A step by step tutorial on knitting the reversible double stockinette stitch for beginners
We all love the stockinette stitch. It’s an easy, beautiful, and versatile stitch for beginners. It just has two big flaws: It’s not reversible and it curls in at the edges and it’s a bit difficult to prevent it. That’s why I believe for knitting a scarf, the double stockinette stitch is the perfect alternative.
So, in this tutorial, I want to show you everything you need to know about this amazing stitch pattern. The repeat is quite easy to learn and after a couple of rows, you’ll be able to knit it without even thinking or looking.
Double Stockinette stitch creates a fully reversible and luxuriously thick fabric that is very cuddly. The resulting knitting is rather airy and squishy. Because you are essentially knitting every row twice, it is quite the yarn eater and you will have to cast on almost twice as many stitches to get to the same width compared to standard stocking stitch.
Note: I earn a small commission for purchases made through links in this article.
In case you were wondering: I am using the Knit Picks Dreamz knitting needles for this tutorial. They are my favorite DPNS for larger sizes.
Cast on an even number of stitches
- Right side: *Knit 1, slip 1 purlwise with yarn in front*
- Wrong side: *Knit 1, sl1 purlwise wyif*
Repeat this pattern until you reached the desired length
So, the main trick is to slip the stitches with the yarn in front. Normally, you would keep the yarn in the back as you slip. But, as the stitches you slip will turn into the knit stitches on the wrong side, you don’t want a visible wrap at the base.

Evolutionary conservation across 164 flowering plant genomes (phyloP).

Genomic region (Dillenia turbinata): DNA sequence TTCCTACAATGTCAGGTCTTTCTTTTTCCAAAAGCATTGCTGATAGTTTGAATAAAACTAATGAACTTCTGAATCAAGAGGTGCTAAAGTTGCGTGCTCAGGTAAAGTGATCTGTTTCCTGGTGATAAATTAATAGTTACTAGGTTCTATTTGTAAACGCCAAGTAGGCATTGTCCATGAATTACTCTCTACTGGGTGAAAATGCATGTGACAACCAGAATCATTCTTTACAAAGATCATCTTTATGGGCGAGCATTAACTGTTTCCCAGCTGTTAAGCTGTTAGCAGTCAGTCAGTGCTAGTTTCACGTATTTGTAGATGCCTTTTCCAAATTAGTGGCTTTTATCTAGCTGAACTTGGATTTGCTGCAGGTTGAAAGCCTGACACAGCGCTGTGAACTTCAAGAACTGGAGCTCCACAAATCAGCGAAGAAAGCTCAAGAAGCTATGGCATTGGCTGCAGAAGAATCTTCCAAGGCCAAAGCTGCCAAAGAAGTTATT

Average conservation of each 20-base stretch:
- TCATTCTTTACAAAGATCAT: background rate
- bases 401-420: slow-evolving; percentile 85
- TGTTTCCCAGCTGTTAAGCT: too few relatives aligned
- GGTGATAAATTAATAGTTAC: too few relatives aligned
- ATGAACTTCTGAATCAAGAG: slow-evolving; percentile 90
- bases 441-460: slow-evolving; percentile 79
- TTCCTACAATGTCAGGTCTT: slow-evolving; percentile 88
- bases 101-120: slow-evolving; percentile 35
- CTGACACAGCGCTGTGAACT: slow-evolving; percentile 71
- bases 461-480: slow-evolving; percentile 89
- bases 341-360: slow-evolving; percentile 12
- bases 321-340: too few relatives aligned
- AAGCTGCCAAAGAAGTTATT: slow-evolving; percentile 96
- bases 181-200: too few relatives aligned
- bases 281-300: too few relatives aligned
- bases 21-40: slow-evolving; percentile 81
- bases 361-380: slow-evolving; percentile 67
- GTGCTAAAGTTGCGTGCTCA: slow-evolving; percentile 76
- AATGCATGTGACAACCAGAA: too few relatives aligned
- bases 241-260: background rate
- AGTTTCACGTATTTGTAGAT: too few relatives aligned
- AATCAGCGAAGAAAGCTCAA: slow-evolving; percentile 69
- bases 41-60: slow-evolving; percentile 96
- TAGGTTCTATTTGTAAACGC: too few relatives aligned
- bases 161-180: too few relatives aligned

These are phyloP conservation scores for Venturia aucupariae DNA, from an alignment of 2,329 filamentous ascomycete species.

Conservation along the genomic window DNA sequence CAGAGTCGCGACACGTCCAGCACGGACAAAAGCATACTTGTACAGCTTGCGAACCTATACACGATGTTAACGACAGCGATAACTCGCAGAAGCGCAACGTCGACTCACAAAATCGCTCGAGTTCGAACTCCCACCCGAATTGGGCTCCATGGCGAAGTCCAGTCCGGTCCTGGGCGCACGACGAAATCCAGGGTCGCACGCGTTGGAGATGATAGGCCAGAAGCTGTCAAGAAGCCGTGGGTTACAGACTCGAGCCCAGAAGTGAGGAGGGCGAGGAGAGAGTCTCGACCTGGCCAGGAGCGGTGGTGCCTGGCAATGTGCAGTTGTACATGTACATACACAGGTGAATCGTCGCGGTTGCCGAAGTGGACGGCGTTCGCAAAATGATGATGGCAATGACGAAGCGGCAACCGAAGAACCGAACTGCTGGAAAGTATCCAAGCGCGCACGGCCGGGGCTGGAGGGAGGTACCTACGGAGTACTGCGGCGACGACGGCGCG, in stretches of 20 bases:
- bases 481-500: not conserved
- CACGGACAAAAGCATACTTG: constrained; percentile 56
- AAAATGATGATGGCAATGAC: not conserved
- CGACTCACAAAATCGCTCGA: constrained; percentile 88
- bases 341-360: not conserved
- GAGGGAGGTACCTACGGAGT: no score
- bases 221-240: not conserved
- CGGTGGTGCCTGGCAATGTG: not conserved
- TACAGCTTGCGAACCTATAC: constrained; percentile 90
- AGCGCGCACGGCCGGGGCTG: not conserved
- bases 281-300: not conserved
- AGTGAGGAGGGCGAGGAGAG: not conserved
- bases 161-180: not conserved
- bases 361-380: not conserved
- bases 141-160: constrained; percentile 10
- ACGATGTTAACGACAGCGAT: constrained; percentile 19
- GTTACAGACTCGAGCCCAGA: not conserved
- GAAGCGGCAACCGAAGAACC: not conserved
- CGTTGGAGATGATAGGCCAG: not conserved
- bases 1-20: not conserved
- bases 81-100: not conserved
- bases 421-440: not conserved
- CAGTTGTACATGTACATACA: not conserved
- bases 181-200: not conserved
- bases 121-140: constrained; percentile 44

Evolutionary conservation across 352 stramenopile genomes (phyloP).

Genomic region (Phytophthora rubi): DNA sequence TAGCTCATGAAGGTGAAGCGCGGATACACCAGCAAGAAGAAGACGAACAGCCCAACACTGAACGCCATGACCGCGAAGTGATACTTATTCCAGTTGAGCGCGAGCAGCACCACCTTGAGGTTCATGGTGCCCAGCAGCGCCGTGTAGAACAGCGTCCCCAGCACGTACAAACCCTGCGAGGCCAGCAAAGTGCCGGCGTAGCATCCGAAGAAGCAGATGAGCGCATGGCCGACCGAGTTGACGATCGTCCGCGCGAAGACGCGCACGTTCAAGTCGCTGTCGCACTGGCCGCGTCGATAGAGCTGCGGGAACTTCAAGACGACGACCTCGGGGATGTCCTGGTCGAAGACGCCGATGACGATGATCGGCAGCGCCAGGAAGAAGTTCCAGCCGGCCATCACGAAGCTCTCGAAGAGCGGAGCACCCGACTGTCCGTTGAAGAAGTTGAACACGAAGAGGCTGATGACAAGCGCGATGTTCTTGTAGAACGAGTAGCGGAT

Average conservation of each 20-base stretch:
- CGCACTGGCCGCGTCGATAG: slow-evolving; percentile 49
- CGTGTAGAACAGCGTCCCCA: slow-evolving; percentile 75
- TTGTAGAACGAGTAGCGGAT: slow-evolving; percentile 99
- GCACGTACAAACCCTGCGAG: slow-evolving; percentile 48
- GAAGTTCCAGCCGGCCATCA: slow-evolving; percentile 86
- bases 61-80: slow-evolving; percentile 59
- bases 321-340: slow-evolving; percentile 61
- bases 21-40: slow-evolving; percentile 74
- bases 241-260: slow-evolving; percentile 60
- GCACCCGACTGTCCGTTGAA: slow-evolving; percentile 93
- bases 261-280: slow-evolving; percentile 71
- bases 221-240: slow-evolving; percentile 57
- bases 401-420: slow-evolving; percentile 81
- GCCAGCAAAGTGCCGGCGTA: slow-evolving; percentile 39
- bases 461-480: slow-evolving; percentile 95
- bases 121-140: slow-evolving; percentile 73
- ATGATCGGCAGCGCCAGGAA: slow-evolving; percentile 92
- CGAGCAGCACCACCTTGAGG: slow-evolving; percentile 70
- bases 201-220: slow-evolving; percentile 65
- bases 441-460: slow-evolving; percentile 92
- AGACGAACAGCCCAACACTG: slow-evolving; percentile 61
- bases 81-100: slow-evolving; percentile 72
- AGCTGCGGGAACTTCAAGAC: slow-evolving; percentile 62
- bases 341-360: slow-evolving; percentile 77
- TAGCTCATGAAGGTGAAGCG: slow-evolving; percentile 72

Also, be aware that it may take 4-6 rows for the pattern to truly emerge. It might look a bit weird after the second row still.
If you cast on an odd number of stitches, you will have to change the repeat on the wrong side to:
- Right side: *K1, sl1 purlwise with wyif*, k1
- Wrong side: sl1 wyif, *k1, sl1 purlwise wyif*
Perhaps the easier way to remember this is: In every row, slip all stitches that appear like purls (so with a little bump at the base) and knit all stitches that look like knit stitches (so like a little “V” on your needles.
Or, if that is easier for you, slip all stitches you knit in the previous row, and knit all stitches you slipped.
Double Stockinette Stitch in the round
Naturally, you can also knit this stitch pattern in the round as well. I personally feel, the main benefits (being reversible and non-curly) are getting lost here, so decide for yourself if plain stocking stitch will serve you not just as well.
Cast on an even number of stitches
- Round 1: *K1, sl1 wyif*
- Round 2: *sl1 wyib, P1*
The main problem is, as you can see, that there is no wrong side you could knit with. So, you gotta adjust for that by slipping with the yarn in the back every second round. But other than that, the repeat is just as straighforward.
Slipped stitch selvage
The double stockinette stitch is also a really nice selvage stitch. In this case, reduce the repeat to 3 or 4 stitches on both sides. The repeat would look something like that
- Row 1: Knit 1 stitch, slip 1 stitch purlwise with yarn in front, knit across until three stitches are left*central pattern*, slip 1 purlwise wyif, knit 1 stitch
- Row 2: slip 1 purlwise wyif, knit 1 stitch, slip 1 purlwise wyif, knit across until three stitches are left, slip 1 purlwise wyif, knit 1 stitch, slip 1 purlwise wyif
How to bind off double stockinette stitch
At the end of this article, I quickly want to talk about your bind-off options. You can certainly use the standard bind-off for your project. However, you need to take care that you stay in pattern for this very last row as well.
Normally, you would probably knit two stitches and then lift the last stitch over the first on your right needle. In this case, knit and cast off every stitch the way they appear. So, you knit those knit stitches, but you slip the purl stitches with the yarn in front and then cast them off like that. Otherwise, your bind-off edge might look a bit wonky.